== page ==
'This Is Working': Portugal, 12 Years after Decriminalizing Drugs

By Wiebke Hollersen, first published in Der Spiegel

Twelve years ago, Portugal eliminated criminal penalties for drug users. Since then, those caught with small amounts of marijuana, cocaine or heroin go unindicted and possession is a misdemeanor on par with illegal parking. Experts are pleased with the results. 

Before he got involved in the global war on drugs, João Goulão was a family physician with his own practice in Faro, on Portugal's Algarve coast. Arriving in his small office in Lisbon, the 58-year-old tosses his jacket aside, leaving his shirt collar crooked. He looks a little tired from the many trips he's taken lately -- the world wants to know exactly how the experiment in Portugal is going. Goulão is no longer able to accept all the invitations he receives. He adds his latest piece of mail to the mountain of papers on his desk. 

From this office, where the air conditioning stopped working this morning, Goulão keeps watch over one of the world's largest experiments in drug policy.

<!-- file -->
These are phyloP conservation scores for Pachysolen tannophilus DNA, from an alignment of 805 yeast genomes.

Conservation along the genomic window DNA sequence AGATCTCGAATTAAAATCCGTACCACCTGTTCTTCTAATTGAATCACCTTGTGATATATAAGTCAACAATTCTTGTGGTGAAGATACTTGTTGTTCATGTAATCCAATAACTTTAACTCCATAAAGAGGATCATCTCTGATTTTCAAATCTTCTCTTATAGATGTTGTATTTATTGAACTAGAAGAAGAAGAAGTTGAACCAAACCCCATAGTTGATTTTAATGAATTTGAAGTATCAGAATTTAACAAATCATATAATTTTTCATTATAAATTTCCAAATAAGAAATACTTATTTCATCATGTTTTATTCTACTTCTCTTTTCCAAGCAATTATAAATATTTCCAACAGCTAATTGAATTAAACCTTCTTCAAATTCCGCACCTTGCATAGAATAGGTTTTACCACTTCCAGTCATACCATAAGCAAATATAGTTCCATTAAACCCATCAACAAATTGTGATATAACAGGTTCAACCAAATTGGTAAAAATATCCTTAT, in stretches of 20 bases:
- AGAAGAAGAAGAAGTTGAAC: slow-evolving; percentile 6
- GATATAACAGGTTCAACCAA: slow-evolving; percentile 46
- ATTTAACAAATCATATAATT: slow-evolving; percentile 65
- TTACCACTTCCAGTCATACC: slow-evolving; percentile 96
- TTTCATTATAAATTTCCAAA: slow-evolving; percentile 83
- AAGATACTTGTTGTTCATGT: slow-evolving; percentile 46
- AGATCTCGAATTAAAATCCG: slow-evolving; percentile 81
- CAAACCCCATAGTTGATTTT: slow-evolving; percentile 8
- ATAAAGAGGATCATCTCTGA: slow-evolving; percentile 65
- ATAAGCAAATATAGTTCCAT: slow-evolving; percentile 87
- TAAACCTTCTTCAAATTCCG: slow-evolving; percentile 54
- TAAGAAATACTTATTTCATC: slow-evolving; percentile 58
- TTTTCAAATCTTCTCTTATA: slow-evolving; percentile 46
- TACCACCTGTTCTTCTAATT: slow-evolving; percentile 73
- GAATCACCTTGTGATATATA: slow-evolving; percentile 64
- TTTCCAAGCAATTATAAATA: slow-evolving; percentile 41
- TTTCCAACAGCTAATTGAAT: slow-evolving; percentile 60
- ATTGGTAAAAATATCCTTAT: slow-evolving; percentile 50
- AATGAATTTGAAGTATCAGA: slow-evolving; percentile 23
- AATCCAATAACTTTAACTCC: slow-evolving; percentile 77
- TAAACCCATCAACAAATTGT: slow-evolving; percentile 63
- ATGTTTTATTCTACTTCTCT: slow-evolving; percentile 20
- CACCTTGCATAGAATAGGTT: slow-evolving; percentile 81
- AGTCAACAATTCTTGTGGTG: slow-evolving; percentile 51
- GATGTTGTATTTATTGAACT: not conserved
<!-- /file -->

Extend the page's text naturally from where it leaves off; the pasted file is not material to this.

One gram of heroin, two grams of cocaine, 25 grams of marijuana leaves or five grams of hashish: These are the drug quantities one can legally purchase and possess in Portugal, carrying them through the streets of Lisbon in a pants pocket, say, without fear of repercussion. MDMA -- the active ingredient in ecstasy -- and amphetamines -- including speed and meth -- can also be possessed in amounts up to one gram. That's roughly enough of each of these drugs to last 10 days.

These are the amounts listed in a table appended to Portugal's Law 30/2000. Goulão participated in creating this law, which has put his country at the forefront of experimental approaches to drug control. Portugal paved a new path when it decided to decriminalize drugs of all kinds. 

"We figured perhaps this way we would be better able get things under control," Goulão explains. "Criminalization certainly wasn't working all that well." Please download the full article here

João Augusto Castel-Branco Goulão is credited as being an architect of Portugal's drug policy established in 2000. He is currently chairman of the European Monitoring Centre for Drugs and Drug Addiction (EMCDDA) and has been a delegate at the United Nations Commission on Narcotic Drugs.

João Augusto Castel-Branco Goulão is credited as being an architect of Portugal's drug policy established in 2000. He is currently chairman of the European Monitoring Centre for Drugs and Drug Addiction (EMCDDA) and has been a delegate at the United Nations Commission on Narcotic Drugs.